old form: cocke-pidgeon
type of pigeon from the Barbary coast; [reputedly of Eastern men] man who jealously safeguards his wife
AYL IV.i.139
clamorous then a Parrat against raine, more new-fangledclamorous than a parrot against rain, more new-fanglednew-fangled (adj.)
fond of novelty, distracted by new things
AYL IV.i.140
then an ape, more giddy in my desires, then a monkey:than an ape, more giddy in my desires than a monkey;giddy (adj.)
frivolous, flighty, fickle, irresponsible
AYL IV.i.141
I will weepe for nothing, like Diana in the Fountaine, & II will weep for nothing, like Diana in the fountain, and IDiana, Dian (n.)
Roman goddess associated with the Moon, chastity, and hunting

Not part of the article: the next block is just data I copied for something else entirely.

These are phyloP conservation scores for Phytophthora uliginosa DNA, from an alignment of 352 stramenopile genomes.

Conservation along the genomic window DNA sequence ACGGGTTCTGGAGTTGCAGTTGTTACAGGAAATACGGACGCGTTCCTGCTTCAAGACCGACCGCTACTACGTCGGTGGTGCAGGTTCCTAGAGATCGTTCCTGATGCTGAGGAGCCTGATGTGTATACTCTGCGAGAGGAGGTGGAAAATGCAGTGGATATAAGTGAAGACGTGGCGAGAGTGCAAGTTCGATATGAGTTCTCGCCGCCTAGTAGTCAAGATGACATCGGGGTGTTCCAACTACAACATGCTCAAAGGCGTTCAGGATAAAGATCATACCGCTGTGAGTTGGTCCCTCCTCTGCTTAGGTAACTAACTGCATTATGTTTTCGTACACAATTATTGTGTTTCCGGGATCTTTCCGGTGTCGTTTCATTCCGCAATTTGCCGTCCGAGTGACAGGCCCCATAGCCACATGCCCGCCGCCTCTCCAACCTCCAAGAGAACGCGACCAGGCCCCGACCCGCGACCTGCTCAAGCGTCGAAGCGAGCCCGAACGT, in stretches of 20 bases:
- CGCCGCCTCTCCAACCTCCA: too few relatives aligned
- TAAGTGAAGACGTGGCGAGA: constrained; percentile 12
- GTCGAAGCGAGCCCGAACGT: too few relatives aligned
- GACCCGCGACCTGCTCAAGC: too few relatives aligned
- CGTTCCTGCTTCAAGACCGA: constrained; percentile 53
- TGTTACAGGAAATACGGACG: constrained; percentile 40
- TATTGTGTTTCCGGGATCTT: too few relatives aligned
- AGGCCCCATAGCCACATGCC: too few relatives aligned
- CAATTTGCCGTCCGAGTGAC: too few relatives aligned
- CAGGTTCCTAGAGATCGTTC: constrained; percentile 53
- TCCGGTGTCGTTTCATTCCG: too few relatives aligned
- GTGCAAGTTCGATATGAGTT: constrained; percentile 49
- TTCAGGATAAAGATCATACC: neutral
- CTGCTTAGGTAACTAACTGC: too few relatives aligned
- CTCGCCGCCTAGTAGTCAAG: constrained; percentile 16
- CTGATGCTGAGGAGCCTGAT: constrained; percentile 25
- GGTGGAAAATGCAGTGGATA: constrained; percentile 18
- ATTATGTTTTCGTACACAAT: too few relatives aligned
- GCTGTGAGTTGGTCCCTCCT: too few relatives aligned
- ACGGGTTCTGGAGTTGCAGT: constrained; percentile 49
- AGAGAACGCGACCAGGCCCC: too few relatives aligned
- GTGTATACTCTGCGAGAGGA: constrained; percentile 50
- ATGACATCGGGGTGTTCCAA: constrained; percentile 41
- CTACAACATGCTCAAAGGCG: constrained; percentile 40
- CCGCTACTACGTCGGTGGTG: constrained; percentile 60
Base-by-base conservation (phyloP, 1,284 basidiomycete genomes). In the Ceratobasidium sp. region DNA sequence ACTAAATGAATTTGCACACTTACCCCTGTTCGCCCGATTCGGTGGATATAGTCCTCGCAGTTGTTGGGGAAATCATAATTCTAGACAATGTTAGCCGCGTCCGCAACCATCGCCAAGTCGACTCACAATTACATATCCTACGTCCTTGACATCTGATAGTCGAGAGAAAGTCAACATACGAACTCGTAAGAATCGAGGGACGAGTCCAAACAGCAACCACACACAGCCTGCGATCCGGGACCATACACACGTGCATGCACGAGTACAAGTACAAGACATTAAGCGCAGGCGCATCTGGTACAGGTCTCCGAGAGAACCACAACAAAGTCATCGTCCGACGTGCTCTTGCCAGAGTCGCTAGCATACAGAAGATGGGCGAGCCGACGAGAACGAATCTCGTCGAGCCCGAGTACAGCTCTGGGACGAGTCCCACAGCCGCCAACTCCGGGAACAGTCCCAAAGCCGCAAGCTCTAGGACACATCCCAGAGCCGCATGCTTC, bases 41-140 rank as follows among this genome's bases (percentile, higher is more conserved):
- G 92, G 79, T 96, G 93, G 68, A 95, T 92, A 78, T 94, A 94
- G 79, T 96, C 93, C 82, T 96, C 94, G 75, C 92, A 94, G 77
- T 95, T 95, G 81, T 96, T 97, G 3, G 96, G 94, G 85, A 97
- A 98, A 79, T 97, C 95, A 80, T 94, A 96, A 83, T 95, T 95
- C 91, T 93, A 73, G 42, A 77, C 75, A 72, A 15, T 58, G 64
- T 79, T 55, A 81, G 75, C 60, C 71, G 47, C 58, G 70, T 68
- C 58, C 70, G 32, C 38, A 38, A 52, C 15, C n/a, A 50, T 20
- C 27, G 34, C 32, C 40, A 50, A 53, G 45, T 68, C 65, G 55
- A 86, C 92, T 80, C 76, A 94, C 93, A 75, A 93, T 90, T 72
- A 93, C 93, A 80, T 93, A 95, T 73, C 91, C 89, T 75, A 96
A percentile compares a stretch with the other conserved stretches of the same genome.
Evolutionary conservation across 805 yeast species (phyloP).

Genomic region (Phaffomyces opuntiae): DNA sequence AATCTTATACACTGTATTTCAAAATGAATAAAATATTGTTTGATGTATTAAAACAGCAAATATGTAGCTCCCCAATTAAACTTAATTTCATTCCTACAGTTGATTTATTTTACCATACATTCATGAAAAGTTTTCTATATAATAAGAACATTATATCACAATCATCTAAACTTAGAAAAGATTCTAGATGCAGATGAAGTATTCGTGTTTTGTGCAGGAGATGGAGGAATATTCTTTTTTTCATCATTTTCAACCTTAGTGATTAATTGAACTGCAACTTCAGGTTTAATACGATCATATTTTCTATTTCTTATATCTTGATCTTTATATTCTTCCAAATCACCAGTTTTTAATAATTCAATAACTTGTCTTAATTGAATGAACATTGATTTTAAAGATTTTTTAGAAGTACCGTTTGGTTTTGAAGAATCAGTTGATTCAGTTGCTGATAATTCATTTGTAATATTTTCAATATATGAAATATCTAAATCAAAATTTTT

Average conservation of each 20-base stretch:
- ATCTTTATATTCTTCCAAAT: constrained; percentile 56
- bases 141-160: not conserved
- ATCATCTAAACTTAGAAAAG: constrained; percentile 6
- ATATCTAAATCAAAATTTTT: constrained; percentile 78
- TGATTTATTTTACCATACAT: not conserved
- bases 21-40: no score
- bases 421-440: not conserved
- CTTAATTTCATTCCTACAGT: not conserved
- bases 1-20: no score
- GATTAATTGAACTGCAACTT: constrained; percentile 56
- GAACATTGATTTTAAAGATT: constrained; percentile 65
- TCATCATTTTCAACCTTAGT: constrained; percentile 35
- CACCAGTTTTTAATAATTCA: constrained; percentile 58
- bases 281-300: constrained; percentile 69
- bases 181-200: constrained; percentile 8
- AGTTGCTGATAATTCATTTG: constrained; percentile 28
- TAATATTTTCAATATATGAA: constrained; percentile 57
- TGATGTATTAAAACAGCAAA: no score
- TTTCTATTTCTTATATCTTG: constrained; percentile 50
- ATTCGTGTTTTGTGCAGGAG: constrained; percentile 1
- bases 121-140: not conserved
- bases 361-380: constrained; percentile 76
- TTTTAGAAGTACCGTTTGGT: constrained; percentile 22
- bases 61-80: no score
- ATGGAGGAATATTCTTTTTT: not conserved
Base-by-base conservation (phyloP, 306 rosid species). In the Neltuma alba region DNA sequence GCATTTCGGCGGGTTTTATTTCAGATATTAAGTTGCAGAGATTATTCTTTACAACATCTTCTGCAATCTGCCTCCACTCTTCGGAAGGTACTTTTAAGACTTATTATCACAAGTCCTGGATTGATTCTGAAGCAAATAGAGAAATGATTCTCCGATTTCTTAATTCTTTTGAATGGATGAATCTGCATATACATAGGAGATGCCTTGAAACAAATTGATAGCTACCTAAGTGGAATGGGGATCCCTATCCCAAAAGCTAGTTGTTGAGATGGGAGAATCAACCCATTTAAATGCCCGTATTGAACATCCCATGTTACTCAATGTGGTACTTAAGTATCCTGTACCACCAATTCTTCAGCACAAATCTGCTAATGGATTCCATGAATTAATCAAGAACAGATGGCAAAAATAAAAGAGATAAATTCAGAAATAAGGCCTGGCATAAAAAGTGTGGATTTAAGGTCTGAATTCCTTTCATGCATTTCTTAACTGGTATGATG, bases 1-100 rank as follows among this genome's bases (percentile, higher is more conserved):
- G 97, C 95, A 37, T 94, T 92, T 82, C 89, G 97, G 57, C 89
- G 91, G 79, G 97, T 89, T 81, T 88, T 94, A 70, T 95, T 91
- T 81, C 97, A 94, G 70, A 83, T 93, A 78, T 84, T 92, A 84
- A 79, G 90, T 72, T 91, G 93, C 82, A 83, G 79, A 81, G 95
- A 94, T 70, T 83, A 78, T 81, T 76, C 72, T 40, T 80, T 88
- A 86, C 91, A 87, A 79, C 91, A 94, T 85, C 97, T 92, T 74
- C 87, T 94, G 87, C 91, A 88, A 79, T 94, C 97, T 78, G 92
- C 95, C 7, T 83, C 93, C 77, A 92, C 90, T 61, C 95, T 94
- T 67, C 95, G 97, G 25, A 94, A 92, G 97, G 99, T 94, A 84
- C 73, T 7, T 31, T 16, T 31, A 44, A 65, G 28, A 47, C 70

AYL IV.i.142
wil do that when you are dispos'd to be merry: I willwill do that when you are disposed to be merry; I will AYL IV.i.143
laugh like a Hyen, and that when thou art inclin'd to laugh like a hyen, and that when thou art inclined tohyen (n.)
AYL IV.i.144
sleepe.sleep. AYL IV.i.145
But will my Rosalind doe so?But will my Rosalind do so? AYL IV.i.146
By my life, she will doe as I doe.By my life, she will do as I do. AYL IV.i.147
O but she is wise.O, but she is wise. AYL IV.i.148
Or else shee could not haue the wit to doe this:Or else she could not have the wit to do this.wit (n.)
intelligence, wisdom, good sense, mental ability
AYL IV.i.149
the wiser, the waywarder: make the doores vpon aThe wiser, the waywarder. Make the doors upon amake (v.)
make fast, shut, close
AYL IV.i.150
waywarder (n.)
obstinate, wilful, self-willed [person]
womans wit, and it will out at the casement: shut that,woman's wit, and it will out at the casement; shut that,wit (n.)